Obsessed by the number 220
Stuart (VA7CRH) is getting into the 220 MHz band thanks to both Eric Kehler (VE7EGK) and an American 220 MHz repeater operator Wayne (WA6MPG).
After banging together a dual band j-pole for VHF & UHF, Stuart put together a mono-band 220 MHz j-pole so as to get the full use of his Kenwood TH-F6 tribander. Unhappy with the results, he scoured the internet for another type of antenna, and ran across 220 MHz yagis, as well as quads. He followed the plans listed at:
and the 4 element yagi went together really well. It boasts an 8.21 dBi gain in the forward direction. With the 5 watts in the Kenwood, Stuart was suddenly hitting the few repeaters in the Lower Mainland as well as about four in northwest Washington state.
The parts cost less than $20, even if Stuart is less than proficient in soldering.
Undaunted, he ran across some low-cost quarter inch steel bar at Princess Auto in Langley. It took about an hour to take the 4 element one apart and fashion the 6 element yagi seen in the photo. It sports a 10.22 dBi forward gain.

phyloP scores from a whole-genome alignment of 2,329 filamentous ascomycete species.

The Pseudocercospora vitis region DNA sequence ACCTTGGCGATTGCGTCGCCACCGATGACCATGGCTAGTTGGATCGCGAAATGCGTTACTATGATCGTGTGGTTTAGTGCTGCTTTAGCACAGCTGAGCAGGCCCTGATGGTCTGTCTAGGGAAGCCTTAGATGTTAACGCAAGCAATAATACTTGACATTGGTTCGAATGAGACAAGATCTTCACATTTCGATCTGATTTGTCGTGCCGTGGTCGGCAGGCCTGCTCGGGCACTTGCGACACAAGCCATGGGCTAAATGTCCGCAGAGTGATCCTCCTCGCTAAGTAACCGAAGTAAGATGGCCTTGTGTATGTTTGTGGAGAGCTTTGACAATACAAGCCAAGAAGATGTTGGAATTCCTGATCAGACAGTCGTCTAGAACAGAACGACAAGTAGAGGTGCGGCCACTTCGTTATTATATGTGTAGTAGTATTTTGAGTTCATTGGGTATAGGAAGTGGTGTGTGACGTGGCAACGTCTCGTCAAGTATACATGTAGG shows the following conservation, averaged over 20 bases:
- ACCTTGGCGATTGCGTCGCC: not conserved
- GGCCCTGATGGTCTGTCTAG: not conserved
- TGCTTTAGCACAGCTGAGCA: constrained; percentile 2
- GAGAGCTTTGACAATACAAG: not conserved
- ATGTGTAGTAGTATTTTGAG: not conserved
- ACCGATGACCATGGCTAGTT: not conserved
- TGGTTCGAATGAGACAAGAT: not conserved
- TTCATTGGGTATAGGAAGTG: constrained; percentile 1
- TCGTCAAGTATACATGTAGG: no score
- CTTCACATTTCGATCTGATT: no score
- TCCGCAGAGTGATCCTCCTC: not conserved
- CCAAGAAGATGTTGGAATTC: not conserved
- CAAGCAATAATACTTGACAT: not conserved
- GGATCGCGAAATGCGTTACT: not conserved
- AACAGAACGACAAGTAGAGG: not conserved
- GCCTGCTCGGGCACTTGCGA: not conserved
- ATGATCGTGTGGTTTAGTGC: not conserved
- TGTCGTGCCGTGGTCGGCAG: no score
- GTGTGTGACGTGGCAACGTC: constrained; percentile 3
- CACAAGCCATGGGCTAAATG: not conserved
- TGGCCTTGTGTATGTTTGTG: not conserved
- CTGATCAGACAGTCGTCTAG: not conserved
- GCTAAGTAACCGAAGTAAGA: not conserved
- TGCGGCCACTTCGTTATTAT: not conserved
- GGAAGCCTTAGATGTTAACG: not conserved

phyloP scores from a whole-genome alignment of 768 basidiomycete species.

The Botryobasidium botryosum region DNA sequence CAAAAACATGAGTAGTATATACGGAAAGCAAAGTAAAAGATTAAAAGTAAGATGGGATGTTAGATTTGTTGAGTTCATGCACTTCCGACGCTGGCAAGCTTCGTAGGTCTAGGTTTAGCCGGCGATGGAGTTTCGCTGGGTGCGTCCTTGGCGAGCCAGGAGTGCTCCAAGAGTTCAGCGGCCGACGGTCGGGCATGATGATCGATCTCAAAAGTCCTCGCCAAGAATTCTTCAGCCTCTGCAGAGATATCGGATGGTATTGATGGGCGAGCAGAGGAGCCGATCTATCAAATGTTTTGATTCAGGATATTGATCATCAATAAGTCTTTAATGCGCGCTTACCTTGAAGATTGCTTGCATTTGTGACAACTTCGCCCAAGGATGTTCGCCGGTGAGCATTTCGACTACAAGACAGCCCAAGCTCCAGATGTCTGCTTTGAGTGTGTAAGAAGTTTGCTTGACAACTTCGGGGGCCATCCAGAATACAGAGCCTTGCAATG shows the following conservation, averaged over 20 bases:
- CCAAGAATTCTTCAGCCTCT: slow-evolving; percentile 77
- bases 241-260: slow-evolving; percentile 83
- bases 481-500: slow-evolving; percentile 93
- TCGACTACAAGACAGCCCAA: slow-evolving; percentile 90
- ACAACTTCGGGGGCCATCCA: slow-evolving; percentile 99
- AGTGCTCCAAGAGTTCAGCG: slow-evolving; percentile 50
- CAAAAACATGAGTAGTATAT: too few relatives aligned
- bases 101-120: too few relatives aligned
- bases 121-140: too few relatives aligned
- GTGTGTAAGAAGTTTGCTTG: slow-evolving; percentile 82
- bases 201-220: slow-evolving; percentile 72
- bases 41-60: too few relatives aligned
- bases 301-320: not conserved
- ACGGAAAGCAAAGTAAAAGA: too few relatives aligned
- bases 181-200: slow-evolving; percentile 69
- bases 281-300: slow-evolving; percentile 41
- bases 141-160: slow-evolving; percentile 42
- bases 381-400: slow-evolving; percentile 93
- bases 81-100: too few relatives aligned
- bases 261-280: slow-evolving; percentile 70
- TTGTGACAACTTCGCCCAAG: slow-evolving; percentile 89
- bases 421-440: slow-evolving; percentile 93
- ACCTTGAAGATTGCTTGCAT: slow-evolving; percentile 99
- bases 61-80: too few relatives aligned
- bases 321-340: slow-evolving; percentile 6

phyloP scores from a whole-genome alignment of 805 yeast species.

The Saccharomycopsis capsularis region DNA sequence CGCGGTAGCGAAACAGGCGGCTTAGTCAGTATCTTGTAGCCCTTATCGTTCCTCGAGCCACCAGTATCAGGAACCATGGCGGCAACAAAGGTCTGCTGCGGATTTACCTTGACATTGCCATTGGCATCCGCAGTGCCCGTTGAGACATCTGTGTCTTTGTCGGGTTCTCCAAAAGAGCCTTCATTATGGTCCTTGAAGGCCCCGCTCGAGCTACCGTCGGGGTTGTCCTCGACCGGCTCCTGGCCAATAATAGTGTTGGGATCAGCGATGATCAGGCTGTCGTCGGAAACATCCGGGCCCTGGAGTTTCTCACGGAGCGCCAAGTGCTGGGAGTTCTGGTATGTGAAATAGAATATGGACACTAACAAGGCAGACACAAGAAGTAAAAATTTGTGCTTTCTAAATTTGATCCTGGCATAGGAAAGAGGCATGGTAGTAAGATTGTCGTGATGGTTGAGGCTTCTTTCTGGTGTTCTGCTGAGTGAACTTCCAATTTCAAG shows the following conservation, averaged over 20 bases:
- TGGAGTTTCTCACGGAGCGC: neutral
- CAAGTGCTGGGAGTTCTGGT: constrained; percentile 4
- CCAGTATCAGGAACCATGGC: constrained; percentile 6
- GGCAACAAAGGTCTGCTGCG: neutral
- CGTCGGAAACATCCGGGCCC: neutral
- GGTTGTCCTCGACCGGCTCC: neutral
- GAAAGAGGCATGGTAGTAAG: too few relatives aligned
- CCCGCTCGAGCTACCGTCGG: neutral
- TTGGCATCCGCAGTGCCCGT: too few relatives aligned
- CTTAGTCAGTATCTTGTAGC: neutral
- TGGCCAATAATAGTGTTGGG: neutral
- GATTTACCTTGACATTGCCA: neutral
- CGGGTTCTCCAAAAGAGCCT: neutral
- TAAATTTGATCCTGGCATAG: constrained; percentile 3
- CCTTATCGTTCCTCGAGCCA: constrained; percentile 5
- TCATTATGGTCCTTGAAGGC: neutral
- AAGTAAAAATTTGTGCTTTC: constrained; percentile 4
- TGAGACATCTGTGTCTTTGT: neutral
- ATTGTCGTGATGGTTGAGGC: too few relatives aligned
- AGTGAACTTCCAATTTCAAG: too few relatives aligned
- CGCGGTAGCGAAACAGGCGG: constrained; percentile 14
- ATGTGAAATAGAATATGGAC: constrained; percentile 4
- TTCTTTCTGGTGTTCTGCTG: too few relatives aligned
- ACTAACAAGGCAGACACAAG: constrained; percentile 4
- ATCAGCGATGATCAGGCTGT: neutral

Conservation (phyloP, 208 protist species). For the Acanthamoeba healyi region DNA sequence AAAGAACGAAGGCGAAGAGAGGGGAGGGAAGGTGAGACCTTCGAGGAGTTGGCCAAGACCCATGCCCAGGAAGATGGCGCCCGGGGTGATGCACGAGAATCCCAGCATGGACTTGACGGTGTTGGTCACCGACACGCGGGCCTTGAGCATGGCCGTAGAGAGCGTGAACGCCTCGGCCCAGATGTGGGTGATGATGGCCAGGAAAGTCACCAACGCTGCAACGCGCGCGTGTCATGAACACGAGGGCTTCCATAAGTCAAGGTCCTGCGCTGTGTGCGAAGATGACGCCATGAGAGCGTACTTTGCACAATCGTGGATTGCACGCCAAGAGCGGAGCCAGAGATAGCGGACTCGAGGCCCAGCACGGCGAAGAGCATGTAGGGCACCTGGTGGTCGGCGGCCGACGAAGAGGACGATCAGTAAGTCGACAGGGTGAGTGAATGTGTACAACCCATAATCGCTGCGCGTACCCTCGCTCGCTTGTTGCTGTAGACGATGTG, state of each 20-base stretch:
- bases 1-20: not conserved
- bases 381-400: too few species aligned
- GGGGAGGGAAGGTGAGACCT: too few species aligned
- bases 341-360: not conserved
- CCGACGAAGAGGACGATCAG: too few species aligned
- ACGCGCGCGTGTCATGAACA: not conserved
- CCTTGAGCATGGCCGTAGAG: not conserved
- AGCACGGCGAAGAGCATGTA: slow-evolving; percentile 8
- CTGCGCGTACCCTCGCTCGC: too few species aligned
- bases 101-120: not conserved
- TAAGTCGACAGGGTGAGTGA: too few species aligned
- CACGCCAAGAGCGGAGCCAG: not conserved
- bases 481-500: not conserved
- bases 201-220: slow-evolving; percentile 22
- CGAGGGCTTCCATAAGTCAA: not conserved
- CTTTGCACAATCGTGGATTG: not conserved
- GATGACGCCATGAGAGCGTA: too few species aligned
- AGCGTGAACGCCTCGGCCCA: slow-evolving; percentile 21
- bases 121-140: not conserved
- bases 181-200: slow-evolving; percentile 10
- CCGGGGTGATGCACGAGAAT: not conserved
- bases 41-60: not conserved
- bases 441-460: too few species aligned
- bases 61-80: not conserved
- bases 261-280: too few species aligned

As further pictured, Stuart then went up to the 3,400 feet level at Mount Seymour in North Vancouver. He had a number of pleasant QSOs on this supposedly "unused" VHF band. What follows is a comprehensive list of the 220 MHz repeaters that can be hit from there with 5 watts and a yagi.
223.940 - Sultan (tone 123.0) on Haystack Mountain, Washington
224.120 - Puget Sound, Washington
224.240 - Capital Hill, Washington (103.5) N7NFY
224.280 - Everett, Washington (103.5) K5IN
224.340 - Seattle, Washington K7NWS
224.480 - Seattle, Washington K6LIE
224.540 - Orcas Island, Washington (67.0) WA6MPG
224.760 - Puget Sound, Washington (103.5)
224.780 - Puget Sound, Washington (103.5) N7IPB
224.880 - Maple Ridge, BC VE7RMR
224.960 - Burnaby, BC VE7VYL
224.920 - (Unknown)
Others seem to be able to work the two Victoria 220 MHz repeaters as well as one in Coquitlam, but Stuart was unable. All in all about 40 listed repeaters from various sources were checked.
What's next? Well, 4 element quads look like a lot of fun, and an Alinco DR235 220 MHz transceiver is probably in the cards. The test above can then be repeated with 25 watts. There's also something called a "Quagi", a combination of the two directional antennae.
Putting them together is easy and fun.... especially with the java-script powered calculators on the net. Try out:
http://signalengineering.com/ultimate/4_element_quad.html for quad antennae and:
It's easier than it seems. Try it!
Here are a few pictures of my adventures - click on the image for a larger view